It’s been a few days since I’ve posted, sorry. Long story short, I suddenly found myself busy. I’m getting back into the local SSBM scene again, so that takes up like every Monday night and every other Friday night. Is Remy Fool really having a social life again? Well, if you consider playing video games with other dudes as having a social life, then yeah! Continue reading “Blog Status Update – IRL Stuff and Episode Reviews”→
Summary: The main character, Suzukaze Aoba, graduates from high school and joins a game company. It just so happens that the person who made the game that Aoba loved as a grade-schooler is Aoba’s senior at the company. The story follows the lives of girls who work at the Eaglejump company.
Sorry that this episode review is so tardy. It just so happened I was out playing competitive video games after work yesterday and didn’t get home until late. And then I had to sleep and then I had work today, etc.
This episode is all about wrapping up Fairies Story 3. Aoba and her senpai attend a game exhibit where they get to see Fairies Story 3 featured; Aoba experience outfitting mishaps while Yagami is forced to dress up for an interview; and the company has one last-minute crunch in order to meet the deadline for the game.
This week’s episode features a donut party as well as a small spat between two close friends. Oh, and Aoba channels her inner little devil, too, and looks good while doing so.
Even though it’s a Saturday, Aoba has to head into the office for work. On the way there, sleep-deprived Aoba almost misses her stop because she was dozing off. She then bumps into Yagami and the two of them decide to buy two boxes of donuts for everyone else. It turns out that Hifumi had the same idea, though.
Since part-timers aren’t allowed to work on the weekends, Aoba decides to tease Nene by sending a picture of these delectable donuts. However, Aoba’s behavior scares Hifumi, who is worried that Aoba is the type to be mean to her friends.
Due to the excessive amount of donuts, Yagami asks Aoba to give some to Umiko. Hifumi asks to join her, convincing herself that Aoba isn’t actually that mean.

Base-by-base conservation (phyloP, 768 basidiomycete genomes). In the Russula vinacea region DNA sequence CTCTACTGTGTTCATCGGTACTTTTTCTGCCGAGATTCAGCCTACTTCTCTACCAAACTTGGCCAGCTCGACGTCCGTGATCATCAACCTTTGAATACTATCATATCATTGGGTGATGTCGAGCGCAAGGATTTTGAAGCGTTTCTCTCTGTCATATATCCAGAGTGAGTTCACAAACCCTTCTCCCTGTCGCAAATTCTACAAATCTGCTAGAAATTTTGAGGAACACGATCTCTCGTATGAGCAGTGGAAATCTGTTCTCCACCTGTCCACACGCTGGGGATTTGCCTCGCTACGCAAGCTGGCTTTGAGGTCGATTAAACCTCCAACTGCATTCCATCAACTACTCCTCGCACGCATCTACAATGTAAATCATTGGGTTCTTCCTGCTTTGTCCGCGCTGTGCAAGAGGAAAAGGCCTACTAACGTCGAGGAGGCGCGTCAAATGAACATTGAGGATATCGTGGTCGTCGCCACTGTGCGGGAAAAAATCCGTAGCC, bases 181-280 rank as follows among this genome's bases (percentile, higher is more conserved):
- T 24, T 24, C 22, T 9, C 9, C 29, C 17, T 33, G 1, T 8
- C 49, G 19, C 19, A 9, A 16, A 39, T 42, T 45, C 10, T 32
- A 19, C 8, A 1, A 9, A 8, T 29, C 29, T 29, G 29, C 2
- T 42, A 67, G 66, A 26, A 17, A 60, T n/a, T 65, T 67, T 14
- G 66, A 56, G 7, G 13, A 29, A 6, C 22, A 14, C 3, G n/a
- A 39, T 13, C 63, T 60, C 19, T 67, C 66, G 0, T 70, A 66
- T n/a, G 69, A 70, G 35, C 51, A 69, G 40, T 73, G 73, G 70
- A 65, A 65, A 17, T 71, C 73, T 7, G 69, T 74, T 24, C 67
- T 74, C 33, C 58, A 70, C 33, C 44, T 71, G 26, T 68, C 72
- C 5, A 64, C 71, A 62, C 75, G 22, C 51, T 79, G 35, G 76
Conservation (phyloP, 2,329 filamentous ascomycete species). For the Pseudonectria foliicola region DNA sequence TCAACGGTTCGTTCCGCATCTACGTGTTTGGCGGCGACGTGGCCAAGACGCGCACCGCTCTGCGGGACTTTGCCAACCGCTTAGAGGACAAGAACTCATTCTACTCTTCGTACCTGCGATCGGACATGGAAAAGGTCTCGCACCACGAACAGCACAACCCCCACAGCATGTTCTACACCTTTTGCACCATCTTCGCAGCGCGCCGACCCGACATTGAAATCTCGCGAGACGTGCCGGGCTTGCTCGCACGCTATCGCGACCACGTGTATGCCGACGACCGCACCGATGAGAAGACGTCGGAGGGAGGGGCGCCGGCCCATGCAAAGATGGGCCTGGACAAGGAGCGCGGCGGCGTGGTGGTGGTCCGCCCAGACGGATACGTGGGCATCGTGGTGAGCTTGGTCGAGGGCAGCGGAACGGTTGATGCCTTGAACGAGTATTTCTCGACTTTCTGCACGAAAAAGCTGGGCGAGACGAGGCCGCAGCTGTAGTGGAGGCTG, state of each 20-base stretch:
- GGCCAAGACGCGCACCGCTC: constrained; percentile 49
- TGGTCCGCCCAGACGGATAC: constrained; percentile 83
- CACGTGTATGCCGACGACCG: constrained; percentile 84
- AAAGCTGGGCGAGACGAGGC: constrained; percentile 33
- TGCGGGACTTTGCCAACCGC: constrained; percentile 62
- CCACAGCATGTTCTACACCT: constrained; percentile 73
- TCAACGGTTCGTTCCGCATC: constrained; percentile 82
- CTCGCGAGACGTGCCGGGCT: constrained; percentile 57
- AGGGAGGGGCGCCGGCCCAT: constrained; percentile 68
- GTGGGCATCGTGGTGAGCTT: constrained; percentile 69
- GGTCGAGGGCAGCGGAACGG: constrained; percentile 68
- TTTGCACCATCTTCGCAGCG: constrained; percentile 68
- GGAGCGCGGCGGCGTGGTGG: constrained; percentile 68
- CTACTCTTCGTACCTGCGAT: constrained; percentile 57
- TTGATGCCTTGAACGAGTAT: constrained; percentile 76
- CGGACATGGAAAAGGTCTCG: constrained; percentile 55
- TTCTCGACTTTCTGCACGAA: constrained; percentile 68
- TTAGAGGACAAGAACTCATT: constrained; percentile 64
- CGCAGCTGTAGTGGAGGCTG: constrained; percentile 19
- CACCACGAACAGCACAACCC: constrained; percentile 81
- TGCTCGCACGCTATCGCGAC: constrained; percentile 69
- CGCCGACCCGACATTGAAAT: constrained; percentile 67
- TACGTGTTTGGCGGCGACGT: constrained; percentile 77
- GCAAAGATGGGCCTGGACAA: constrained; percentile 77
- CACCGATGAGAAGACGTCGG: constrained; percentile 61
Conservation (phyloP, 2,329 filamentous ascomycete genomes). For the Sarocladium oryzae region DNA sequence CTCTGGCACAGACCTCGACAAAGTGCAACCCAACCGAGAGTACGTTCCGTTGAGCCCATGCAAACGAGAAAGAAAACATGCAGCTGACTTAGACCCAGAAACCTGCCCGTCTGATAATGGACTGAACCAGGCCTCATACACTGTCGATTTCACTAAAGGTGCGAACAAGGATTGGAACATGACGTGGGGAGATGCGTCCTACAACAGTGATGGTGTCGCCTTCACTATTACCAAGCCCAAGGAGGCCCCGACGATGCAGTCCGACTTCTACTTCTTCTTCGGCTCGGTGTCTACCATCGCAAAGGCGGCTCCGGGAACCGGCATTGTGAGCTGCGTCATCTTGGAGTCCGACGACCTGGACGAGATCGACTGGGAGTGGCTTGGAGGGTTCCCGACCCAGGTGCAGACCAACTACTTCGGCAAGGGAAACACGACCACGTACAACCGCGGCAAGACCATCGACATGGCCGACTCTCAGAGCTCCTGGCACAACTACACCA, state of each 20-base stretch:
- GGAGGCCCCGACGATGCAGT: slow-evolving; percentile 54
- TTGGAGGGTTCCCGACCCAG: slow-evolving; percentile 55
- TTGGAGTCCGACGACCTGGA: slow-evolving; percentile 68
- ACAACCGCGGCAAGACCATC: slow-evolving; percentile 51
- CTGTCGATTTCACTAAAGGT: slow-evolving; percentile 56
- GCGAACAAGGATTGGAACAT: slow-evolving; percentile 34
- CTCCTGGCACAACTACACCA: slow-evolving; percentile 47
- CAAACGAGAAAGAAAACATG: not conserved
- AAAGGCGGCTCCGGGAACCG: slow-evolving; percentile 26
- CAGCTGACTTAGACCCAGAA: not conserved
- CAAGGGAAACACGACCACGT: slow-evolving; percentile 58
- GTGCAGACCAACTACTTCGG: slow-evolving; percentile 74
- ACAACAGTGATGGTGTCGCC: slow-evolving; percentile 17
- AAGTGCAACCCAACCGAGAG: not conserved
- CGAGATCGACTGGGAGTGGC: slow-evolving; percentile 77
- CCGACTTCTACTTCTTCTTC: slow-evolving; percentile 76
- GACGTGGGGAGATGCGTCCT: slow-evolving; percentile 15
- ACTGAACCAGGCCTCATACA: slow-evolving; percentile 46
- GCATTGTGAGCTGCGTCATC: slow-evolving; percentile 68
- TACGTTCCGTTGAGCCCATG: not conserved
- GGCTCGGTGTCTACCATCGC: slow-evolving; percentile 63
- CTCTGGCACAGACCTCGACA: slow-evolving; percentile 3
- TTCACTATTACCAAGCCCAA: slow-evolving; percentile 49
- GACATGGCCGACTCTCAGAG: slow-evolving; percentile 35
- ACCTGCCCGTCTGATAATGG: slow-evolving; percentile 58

The scene then jumps to Nene pouting over Aoba being able to eat aforementioned donuts. Upon some reflection, however, Nene realizes that Aoba has to work despite it being a Saturday.
Returning to the office, we get to see Aoba and Hifumi visit the programming team’s booth, which looks like a war zone.
As gratitude for the donuts, Umiko gives Hifumi an empty shell. After Hifumi politely declares that she’ll take care good care of the gift, Umiko tries to talk the two into joining her in airsoft. However, Aoba jumps in and drags Hifumi to safety.
Aoba explains to Hifumi that Umiko can really go on and on about her interests, which is why she intervened. Hifumi, appreciative of how kind Aoba is, thanks Aoba for saving her.
Then Aoba confesses that Hifumi looks really cute when she’s being flustered, which only serves to fuel Hifumi’s fears concerning Aoba’s sadistic streak.
The girls return to the design team’s booth only to find that everyone else has arrived with donuts, too. Aoba volunteers to distribute the excess to other teams, but Hifumi has become disillusioned with little devil Aoba and declines to join her this time around.
At home, Hifumi decides that maybe feeding Aoba is the way to curb Aoba’s teasing tendencies. Food is always the answer, Hifumin!
The next scene brings a new day. Aoba, still yawning up a storm, and Nene are commuting to work. Nene is worried about Aoba overexerting herself, but she goes a bit too far and calls Aoba’s company weird for making her work during the weekends. This irks Aoba and causes her to say mean things to Nene.
In other words, the two childhood friends get into a silly argument. The rest of the episode features the two of them feeling down about their fight and confiding in their superiors (Umiko for Nene, Yagami for Aoba). Don’t worry, they manage to make up in the end.
Unfortunately for Nene, her restlessness accidentially causes a plug to be pulled which turns Umiko’s computer off. Her resulting freak-out to Umiko’s impending wrath is amazing to watch.
After the ED plays, there’s two cute scenes. Hifumi tries to appease Aoba by giving her a present (presumably food?), which confuses Aoba.
The second scene features a flustered Yagami running off to talk on her phone in private. Rin is initially worried that the caller is Yagami’s boyfriend, but it turns out it’s just Yagami’s mama being worried about her little girl.
Next week’s episode is titled, “There Were Leaked Pictures of the Game on the Internet Yesterday.” See you next week!